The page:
Hanania has become internationally known as a standup comedian using humor performing for Christian, Muslim and Jewish audiences around the world to confront hatred and animosity. His Arab American-Jewish comedy routine lampoons his life and unique marriage to his wife, Alison, who is Jewish, at clubs, universities and Arab, Muslim, Jewish and American events around the country.
Some of his college credentials and awards include: Sigma Delta Chi National Award for Column Writing from the Society of Professional Journalists for his columns on the alleged discrimination against an Arab grocer in a suburb of Chicago. MT. Mehdi Courage in Journalism Award 2009 by the Mehdi Family. Winner of the First National Ethnic Media Award for Commentary/Editorial Writing (which was translated into English) in 2006 by the New America Media Association for his three-part series: "Shedding Moonlight on Conflict," "A new Language of Peace" and "Things Palestinians and Israelis share." Society of Professional Journalists Lisagor Award for column writing in 1985, 2003, 2007, 2009. Also, he won an award for a Chicago Newspaper Guild Column among many others.
I enjoy his comedy and stand up humor considering that I can directly relate to the Arab-American issues he must deal with, as well as the Arab-Jewish relations that I have written about and followed throughout my college years. His humor somehow creates more of an understanding of these very serious issues while raising awareness to anti-war efforts and racial tolerance in America. I appreciate his writing and the efforts behind them and will continue to read and follow his work.

Friday, September 16, 2011

Arab Americans in the Media

Arabs Americans, and Muslim Arab Americans by association and by direct action have
been increasingly racialized and targeted and discriminated against. These prejudices
have been fueled by the "war on terrorism" media influence. Mainstream media
continues the repetition of the urgent threat of Islam and of the Arabs and Muslims who
represent it. There are many ways for the media to deliver such a message to the
public through respected print, radio and various other news mediums. These
organizations increasingly reflect and reproduce the same global images and incidences
of Arab and Muslim Americans and Islam globally.
Although these media outlets cannot decide for the public and their readers and
Consumers consider race, they are representational of something larger that can
change mainstream beliefs, or main belief about Arab Americans.  It becomes an easy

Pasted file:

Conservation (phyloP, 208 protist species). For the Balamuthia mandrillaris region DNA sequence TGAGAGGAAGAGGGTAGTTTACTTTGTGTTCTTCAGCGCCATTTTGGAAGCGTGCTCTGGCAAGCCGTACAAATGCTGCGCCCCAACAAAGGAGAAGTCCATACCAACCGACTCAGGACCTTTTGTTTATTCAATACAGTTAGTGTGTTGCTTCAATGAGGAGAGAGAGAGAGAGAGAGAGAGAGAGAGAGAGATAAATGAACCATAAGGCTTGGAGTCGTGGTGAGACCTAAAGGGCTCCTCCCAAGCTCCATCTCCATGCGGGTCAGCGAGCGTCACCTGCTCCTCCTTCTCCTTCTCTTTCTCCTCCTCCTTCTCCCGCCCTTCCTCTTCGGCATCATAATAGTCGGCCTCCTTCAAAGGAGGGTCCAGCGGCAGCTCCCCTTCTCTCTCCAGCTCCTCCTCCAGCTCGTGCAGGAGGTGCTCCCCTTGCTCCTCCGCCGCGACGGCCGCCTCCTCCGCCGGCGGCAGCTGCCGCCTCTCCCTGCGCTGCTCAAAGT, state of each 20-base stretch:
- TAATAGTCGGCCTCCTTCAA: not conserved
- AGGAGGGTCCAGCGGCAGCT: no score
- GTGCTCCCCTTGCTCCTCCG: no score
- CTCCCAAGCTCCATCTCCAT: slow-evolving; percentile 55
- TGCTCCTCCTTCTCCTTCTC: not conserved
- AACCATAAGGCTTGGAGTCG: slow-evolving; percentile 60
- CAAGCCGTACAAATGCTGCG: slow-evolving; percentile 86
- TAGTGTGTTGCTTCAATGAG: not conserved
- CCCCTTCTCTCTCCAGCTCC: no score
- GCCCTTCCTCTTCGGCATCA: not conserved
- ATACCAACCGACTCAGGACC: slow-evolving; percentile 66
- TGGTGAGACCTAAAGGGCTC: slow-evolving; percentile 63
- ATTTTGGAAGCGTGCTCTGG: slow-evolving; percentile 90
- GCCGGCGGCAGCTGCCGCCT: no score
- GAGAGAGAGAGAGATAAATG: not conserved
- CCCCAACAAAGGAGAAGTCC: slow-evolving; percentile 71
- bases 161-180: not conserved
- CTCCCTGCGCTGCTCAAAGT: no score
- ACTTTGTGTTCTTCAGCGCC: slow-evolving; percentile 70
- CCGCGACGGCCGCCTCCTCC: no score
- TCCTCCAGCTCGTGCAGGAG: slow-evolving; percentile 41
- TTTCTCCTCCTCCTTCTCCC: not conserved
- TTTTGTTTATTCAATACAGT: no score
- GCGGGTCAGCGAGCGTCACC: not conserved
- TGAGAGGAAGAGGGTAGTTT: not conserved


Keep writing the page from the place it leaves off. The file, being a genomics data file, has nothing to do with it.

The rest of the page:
outlet to discriminate when an American tragedy such as Pearl Harbor, 9-11 and many
others, are tied to a specific nationality or race of people. Arab Americans and Muslim
Americans are represented as highly religious, and strictly more religious than most
Americans. Arab Americans and Muslim Americans are represented as religious devout
Muslims. This assumption leads most Americans to believe that the attacks of 9-11 to
be religiously motivated. Although this may be true for the few men who committed the
act of terrorism, it does not represent the majority of Muslims or Arabs in America.
Arab Americans and Muslim Americans are represented as linked to international
Muslims and Muslim movements, which are themselves are categorized as people of
color, dark and dangerous; this also associates all people of Arab descent as Muslims
which is untrue. Many Arab Americans, like myself, are Christian. Although Arab culture
is widespread the religion has nothing to do with the actions that were committed. The
idea that Muslims and Arabs are against the United States became an ongoing theme in
most media coverage, this made Arab Americans and Muslim Americans target citizens
for discrimination and an ongoing struggle for acceptance and equality and their civil

By Renee Sweis

Friday, September 9, 2011

Whats it all for?

College can prepare us for our leisure time just as much, than it can prepare us
for our working lives. College educated people are able to appreciate and enjoy
literature, art, music, essays, movies, and other products of the culture. College
graduates have a sort of appreciation and enjoyment that is deeper because of
their education: those with a liberal arts education see things in movies and
music and literature that those without the education don’t. And, as a
consequence, their experience is richer.
College students often worry about what they will do after graduating as an
English major, or a Sociology majors. Most people believe and would argue that
the only thing valuable about a college education is what sort of job, and income
you can get with that college education. So, since you’re spending all that time
and money and effort on college, you should get yourself the sort of education
that is useful for getting a good job. Choosing a major in the commonly chosen
field of ‘business’ or ‘marketing’ is a broad subject matter and has a vast
opportunity for success in the work force.
I would further engage you by asking that you broaden your image of what a
college student wants, and should want; and what a college student actually gets